Activity: Canada National Remembrance Day Ceremony, Ottawa, Canada
This post is one chapter on our trip to Atlantic Canada on Air Canada. This trip was booked and credited to Aeroplan. For more information on how this trip was booked, please see our trip introduction here. For other parts of the trip, please see this index.
Read More from this Trip:
- Introduction: Peggy’s Cove
- Air Canada Maple Leaf Lounge: Ottawa, Ontario
- Air Canada Business Class: Ottawa – Halifax
- Moncton, New Brunswick
- The Westin Nova Scotian, Halifax
- Halifax, Nova Scotia
- Peggy’s Cove, Nova Scotia
- Air Canada Maple Leaf Lounge: Halifax Domestic
- Air Canada Business Class: Halifax – Ottawa
- Westin Ottawa
- Canada’s National Remembrance Day Ceremony, Ottawa, Ontario
Activity: Attending Canada’s National Remembrance Ceremony, Ottawa, Canada
Every year on November 11, Canadians from all across the country gather at Canada’s War Memorial in downtown Ottawa for the National Remembrance Day Ceremony. Organized by the Canadian Legion, it is the ceremony that stands in Remembrance of all that have fallen in the name of Canada in campaigns around the world. Being a government town, ten’s of thousands arrive to spectate the ceremony, in addition to national television broadcasting of the event. I’d always wanted to take part in spectating this ceremony, having seen it on television several times. Fortunately, thanks to luck in the business and personal travel schedule, I managed to get there this year.
I had an early but full breakfast at the Westin Ottawa. I set out on a grey and cool but dry day with temperatures hovering just around freezing. The Westin Ottawa was conveniently located very close to the National War Memorial. The first sight out of the front door of the Westin is the famous Fairmont Chateau Laurier which has had several famous guests over the years; including Sir Winston Churchill photographed by photographer resident Yousuf Karsh.
I eventually located a spot to watch the parade immediately underneath the press booth areas. I ended up staying here for the whole duration of the parade. I eventually spotted Canadian Television National Anchor Host Lisa LaFlamme co-hosting the television coverage of the parade with former Chief Of Defence of the Canadian Forces Rick Hillier. Canadians will remember Rick Hillier to be one of the most outspoken change managers of the Canadian Forces. During his tern, he led as Commander to the International Security Assistance Force in Afghanistan. He was also remembered for his commentary on when he called terrorists “detestable murderers and scumbags”. He went further, saying “we’re not the public service of Canada. We’re not just another department. We are the Canadian Forces, and our job is to be able to kill people.” As you may expect, these comments were met with interesting reaction by Canadians and the media everywhere.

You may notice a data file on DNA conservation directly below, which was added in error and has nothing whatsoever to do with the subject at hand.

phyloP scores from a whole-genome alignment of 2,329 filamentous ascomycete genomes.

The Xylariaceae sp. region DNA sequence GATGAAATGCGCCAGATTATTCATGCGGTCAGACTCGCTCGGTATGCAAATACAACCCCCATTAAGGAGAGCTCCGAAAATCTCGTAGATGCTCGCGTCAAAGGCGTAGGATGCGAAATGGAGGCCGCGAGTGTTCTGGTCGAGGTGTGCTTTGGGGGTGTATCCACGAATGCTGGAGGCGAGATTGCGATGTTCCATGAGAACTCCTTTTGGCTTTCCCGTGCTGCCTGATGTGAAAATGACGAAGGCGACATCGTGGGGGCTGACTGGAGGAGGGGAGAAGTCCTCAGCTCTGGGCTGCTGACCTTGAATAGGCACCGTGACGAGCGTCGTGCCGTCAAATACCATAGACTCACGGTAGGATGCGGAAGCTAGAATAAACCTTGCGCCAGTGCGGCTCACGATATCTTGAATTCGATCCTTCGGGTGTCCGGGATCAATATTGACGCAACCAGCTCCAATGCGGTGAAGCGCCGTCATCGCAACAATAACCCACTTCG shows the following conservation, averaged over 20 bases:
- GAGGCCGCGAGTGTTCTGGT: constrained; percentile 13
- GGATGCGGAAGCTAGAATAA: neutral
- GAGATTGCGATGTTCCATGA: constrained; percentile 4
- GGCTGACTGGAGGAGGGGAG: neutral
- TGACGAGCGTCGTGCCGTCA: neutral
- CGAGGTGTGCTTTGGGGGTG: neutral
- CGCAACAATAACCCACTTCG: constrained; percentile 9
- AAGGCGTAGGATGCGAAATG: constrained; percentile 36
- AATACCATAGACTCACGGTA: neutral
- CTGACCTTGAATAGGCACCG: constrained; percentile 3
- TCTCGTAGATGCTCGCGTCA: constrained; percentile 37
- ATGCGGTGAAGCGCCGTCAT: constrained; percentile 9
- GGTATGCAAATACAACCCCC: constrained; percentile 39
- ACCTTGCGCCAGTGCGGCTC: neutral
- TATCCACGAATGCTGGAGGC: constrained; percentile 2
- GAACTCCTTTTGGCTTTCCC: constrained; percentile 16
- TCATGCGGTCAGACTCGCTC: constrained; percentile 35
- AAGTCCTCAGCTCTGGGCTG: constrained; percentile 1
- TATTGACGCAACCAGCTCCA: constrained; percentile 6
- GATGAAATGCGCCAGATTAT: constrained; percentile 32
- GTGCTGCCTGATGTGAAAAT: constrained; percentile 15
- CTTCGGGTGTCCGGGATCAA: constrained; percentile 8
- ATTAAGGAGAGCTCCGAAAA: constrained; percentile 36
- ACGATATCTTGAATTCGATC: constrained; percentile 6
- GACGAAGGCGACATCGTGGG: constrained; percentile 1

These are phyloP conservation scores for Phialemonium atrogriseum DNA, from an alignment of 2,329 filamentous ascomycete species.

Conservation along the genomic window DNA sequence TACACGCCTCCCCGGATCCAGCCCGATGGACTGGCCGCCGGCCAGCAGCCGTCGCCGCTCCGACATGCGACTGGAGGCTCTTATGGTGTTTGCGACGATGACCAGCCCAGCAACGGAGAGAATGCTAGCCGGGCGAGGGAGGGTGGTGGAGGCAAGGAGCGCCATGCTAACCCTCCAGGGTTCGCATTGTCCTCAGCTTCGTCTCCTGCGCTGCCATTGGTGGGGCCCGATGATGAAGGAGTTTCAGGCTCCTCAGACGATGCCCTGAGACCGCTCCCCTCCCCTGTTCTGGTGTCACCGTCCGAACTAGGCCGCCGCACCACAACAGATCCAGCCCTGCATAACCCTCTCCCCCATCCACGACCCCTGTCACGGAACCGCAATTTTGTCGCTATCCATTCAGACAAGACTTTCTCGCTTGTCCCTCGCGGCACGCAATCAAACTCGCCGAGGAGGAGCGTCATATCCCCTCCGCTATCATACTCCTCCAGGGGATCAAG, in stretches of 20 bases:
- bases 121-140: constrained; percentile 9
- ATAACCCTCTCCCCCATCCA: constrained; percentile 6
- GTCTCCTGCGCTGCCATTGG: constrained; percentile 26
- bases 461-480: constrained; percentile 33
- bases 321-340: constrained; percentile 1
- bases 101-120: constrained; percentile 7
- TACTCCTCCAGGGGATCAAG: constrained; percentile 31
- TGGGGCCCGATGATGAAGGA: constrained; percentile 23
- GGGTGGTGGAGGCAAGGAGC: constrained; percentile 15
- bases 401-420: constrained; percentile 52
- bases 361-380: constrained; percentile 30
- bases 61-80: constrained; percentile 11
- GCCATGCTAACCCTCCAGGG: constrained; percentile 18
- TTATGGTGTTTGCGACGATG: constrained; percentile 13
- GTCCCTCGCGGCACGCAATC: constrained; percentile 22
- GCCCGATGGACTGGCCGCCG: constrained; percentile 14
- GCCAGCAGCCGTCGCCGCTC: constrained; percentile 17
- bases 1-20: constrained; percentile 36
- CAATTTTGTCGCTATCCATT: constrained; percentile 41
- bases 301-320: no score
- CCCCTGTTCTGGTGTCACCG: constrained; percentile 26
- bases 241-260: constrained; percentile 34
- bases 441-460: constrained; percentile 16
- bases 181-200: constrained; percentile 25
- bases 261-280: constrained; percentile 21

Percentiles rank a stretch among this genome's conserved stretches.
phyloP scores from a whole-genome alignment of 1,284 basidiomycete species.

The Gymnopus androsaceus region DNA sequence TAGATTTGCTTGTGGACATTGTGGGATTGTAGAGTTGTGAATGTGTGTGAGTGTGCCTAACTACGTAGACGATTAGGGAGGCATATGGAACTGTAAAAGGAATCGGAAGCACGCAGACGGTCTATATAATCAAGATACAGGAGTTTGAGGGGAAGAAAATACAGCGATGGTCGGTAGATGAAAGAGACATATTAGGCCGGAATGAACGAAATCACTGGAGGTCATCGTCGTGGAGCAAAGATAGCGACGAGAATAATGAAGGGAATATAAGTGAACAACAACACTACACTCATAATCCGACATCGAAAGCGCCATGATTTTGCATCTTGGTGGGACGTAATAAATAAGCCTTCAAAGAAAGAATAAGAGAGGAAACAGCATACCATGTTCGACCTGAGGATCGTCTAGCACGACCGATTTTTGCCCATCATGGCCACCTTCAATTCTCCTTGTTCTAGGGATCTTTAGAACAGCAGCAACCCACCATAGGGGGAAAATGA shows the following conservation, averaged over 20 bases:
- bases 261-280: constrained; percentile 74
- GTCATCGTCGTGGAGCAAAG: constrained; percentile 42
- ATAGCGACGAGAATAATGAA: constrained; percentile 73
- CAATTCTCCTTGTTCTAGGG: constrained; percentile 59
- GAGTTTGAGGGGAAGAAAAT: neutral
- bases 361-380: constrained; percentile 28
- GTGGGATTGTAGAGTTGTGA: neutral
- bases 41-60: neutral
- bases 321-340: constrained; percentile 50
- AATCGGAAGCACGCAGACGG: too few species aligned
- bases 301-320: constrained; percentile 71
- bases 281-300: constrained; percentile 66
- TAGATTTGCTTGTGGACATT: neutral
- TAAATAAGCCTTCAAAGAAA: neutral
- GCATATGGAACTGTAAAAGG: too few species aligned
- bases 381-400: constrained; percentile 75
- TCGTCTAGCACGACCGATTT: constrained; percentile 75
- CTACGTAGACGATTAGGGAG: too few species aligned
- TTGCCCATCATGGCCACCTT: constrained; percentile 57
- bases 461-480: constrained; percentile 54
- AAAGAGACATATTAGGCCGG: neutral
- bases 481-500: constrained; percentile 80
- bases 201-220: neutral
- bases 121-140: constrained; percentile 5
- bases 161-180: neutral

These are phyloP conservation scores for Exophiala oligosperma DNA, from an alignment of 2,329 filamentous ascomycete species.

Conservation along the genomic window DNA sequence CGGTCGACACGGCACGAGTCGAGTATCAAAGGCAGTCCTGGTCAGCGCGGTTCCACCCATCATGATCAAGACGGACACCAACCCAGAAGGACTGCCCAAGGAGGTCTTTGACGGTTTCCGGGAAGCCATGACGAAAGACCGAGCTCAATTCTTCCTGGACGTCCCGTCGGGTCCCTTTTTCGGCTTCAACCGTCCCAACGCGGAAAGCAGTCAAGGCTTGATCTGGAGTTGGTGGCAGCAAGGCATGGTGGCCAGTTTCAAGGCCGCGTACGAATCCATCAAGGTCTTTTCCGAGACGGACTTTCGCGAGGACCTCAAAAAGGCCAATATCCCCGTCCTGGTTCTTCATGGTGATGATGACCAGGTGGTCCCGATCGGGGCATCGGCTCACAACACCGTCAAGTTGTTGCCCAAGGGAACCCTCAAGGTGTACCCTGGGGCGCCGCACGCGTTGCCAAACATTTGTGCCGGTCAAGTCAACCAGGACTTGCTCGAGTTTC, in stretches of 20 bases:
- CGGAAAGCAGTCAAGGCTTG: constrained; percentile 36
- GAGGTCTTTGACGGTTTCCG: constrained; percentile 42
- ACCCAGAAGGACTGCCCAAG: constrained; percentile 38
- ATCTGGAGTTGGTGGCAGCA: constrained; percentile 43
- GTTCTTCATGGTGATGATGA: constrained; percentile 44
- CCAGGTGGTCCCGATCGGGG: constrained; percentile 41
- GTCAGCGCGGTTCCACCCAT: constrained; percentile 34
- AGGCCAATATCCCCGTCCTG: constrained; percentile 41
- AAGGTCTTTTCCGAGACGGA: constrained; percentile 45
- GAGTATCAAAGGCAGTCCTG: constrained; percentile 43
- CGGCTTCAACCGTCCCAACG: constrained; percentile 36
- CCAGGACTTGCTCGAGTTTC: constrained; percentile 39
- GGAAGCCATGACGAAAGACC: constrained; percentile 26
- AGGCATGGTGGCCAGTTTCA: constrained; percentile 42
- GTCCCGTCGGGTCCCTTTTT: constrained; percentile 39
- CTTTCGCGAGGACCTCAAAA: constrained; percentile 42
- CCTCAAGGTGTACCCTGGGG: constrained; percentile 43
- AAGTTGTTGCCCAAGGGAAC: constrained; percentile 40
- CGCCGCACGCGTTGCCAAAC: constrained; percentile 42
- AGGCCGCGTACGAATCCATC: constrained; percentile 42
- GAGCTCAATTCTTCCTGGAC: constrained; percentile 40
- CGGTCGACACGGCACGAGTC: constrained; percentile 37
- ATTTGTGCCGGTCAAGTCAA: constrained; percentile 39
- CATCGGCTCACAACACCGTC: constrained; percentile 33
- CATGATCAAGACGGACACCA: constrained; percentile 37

I eventually got hemmed in about 5 people deep with 32,000 persons in attendance to this year’s parade. Overhearing conversations around me, there were visitors from all parts of Canada; Calgary, Halifax and the Prairies. As the parade started, we had a variety of military uniforms march past into formation. With Canada being a commonwealth country, many of the uniforms, ranks and insignias are based on British structure.
Eventually, as the parade formed up, the veterans were able to march on.
This years parade was presided over by Canada’s Governor General, Julie Payette, wearing an Army Uniform as commander in Chief of the Armed Forces.
The parade included a fly past by Canada’s Air Force. They typically fly in a missing man formation, although for some reason, they didn’t this year and flew past in a standard triangle.
Wreaths were laid by the Governor General, the Prime Minister of Canada and the Silver Cross Mother, along with other government officials.
As the formal part of the parade concluded, the War Memorial was re-opened to the public. It has become a Canadian tradition to place your Remembrance Poppy on the Tomb of the Unknown Soldier to mark the end of the period of Remembrance. This is such a popular tradition that crowds line the memorial in order to do so. I headed up to the War Memorial in order to take a look.
The attendees around the Tomb of the Unknown Solider represents one of the most poignant parts of the Parade as thousands come to pay respects.
After I had laid my poppy, I took a look around the War Memorial. I happened to see the Prime Minster Justin Trudeau shaking hands and taking selfies amongst crowd goers (dressed in black in the foreground) Perhaps unusual in other countries, it’s somewhat unique that you can come to a public event and get this close to the democratically elected leader of your country.
After the parade, I hopped in my rental car and drove myself back to the Ottawa Airport for my 5 PM transcontinental flight back home to Vancouver. I was happy to have gotten the opportunity to have taken in the National Remembrance Day Ceremony in Ottawa. It was surely an interesting experience to have been involved as a spectator in one of the major memorial events of the country that takes place every year.
Thanks all for following along on this report!